Wibool Piyawattanametha

King Mongkut's Institute of Technology Ladkrabang, Krung Thep, Bangkok, Thailand

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Publications (74)108.67 Total impact

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    ABSTRACT: Protein p(16INK4a) (p16) is a well-known biomarker for diagnosis of human papillomavirus (HPV) related cancers. In this work, we identify novel p16 binding peptides by using phage display selection method. A random heptamer phage display library was screened on purified recombinant p16 protein-coated plates to elute only the bound phages from p16 surfaces. Binding affinity of the bound phages was compared with each other by enzyme-linked immunosorbent assay (ELISA), fluorescence imaging technique, and bioinformatic computations. Binding specificity and binding selectivity of the best candidate phage-displayed p16 binding peptide were evaluated by peptide blocking experiment in competition with p16 monoclonal antibody and fluorescence imaging technique, respectively. Five candidate phage-displayed peptides were isolated from the phage display selection method. All candidate p16 binding phages show better binding affinity than wild-type phage in ELISA test, but only three of them can discriminate p16-overexpressing cancer cell, CaSki, from normal uterine fibroblast cell, HUF, with relative fluorescence intensities from 2.6 to 4.2-fold greater than those of wild-type phage. Bioinformatic results indicate that peptide 'Ser-His-Ser-Leu-Leu-Ser-Ser' binds to p16 molecule with the best binding score and does not interfere with the common protein functions of p16. Peptide blocking experiment shows that the phage-displayed peptide 'Ser-His-Ser-Leu-Leu-Ser-Ser' can conceal p16 from monoclonal antibody interaction. This phage clone also selectively interacts with the p16 positive cell lines, and thus, it can be applied for p16-overexpressing cell detection. Copyright © 2015 European Peptide Society and John Wiley & Sons, Ltd. Copyright © 2015 European Peptide Society and John Wiley & Sons, Ltd.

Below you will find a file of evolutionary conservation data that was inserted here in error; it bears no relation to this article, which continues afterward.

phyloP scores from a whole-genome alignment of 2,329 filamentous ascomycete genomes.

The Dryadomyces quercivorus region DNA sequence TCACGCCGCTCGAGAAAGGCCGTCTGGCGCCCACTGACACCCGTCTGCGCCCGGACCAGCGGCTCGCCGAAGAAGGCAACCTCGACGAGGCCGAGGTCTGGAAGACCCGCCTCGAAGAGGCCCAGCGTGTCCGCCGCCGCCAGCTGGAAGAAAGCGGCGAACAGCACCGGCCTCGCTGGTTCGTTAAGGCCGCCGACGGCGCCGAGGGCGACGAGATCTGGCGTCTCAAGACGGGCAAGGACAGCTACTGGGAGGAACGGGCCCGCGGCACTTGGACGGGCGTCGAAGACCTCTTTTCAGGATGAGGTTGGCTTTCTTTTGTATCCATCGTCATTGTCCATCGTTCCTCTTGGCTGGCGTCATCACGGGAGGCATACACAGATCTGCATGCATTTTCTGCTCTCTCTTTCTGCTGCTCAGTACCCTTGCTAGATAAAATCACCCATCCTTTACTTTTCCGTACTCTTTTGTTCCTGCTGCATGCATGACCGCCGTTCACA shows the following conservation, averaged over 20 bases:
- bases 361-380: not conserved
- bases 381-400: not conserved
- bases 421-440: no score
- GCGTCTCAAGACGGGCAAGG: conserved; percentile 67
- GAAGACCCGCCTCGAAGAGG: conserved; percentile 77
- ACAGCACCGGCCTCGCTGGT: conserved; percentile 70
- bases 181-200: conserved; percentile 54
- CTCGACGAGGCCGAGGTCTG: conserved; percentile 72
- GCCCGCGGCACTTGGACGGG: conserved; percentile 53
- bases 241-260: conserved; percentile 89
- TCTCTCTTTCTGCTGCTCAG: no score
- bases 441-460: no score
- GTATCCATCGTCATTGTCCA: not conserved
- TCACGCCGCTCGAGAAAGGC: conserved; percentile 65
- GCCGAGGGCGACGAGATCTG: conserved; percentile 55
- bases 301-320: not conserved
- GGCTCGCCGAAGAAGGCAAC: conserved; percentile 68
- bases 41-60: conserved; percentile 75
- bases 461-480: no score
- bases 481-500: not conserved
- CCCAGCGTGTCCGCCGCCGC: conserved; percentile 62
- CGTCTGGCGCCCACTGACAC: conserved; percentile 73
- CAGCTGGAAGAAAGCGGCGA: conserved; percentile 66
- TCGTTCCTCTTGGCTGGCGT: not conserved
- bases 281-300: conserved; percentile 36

Journal of Peptide Science 03/2015; DOI:10.1002/psc.2726 · 1.86 Impact Factor
  • Zhen Qiu, Wibool Piyawattanametha
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    ABSTRACT: Fiber-optical microendoscopy has recently been an essential medical diagnostic tool for patients in investigating tissues in vivo due to affordable cost, high quality imaging performance, compact size, high-speed imaging, and flexible movement. Microelectromechanical systems (MEMS) scanner technology has been playing a key role in shaping the miniaturization and enabling high-speed imaging of fiber-optical microendoscopy for over 20 years. In this article, both review of MEMS based fiber-optical microendoscopy for optical coherence tomography, confocal, and two-photon imaging will be discussed. These advanced optical endoscopic imaging modalities provide cellular and molecular features with deep tissue penetration enabling guided resections and early cancer assessment.
    Displays 01/2015; DOI:10.1016/j.displa.2014.12.001 · 1.21 Impact Factor
  • Zhen Qiu, Wibool Piyawattanametha
    IEEE Journal of Selected Topics in Quantum Electronics 01/2015; DOI:10.1109/JSTQE.2015.2389530 · 3.47 Impact Factor
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    ABSTRACT: Increasing levels of antibiotic resistance by Staphyloccocus aureus have posed a need to search for non-antibiotic alternatives. This study aimed to assess the inhibitory effects of crude and fractionated cell-free supernatants (CFS) of locally isolated lactic acid bacteria (LAB) against a clinical strain of S. aureus. A total of 42 LAB strains were isolated and identified from fresh vegetables, fresh fruits and fermented products prior to evaluation of inhibitory activities. CFS of LAB strains exhibiting a stronger inhibitive effect against S. aureus were fractionated into crude protein, polysaccharide and lipid fractions. Crude protein fractions showed greater inhibition against S. aureus compared to polysaccharide and lipid fractions, with a more prevalent effect from Lactobacillus plantarum 8513 and L. plantarum BT8513. Crude protein, polysaccharide and lipid fractions were also characterised with glycine, mannose and oleic acid being detected as the major component of each fraction, respectively. Scanning electron microscopy revealed roughed and wrinkled membrane morphology of S. aureus upon treatment with crude protein fractions of LAB, suggesting an inhibitory effect via the destruction of cellular membrane. This research illustrated the potential application of fractionated extracts from LAB to inhibit S. aureus for use in the food and health industry.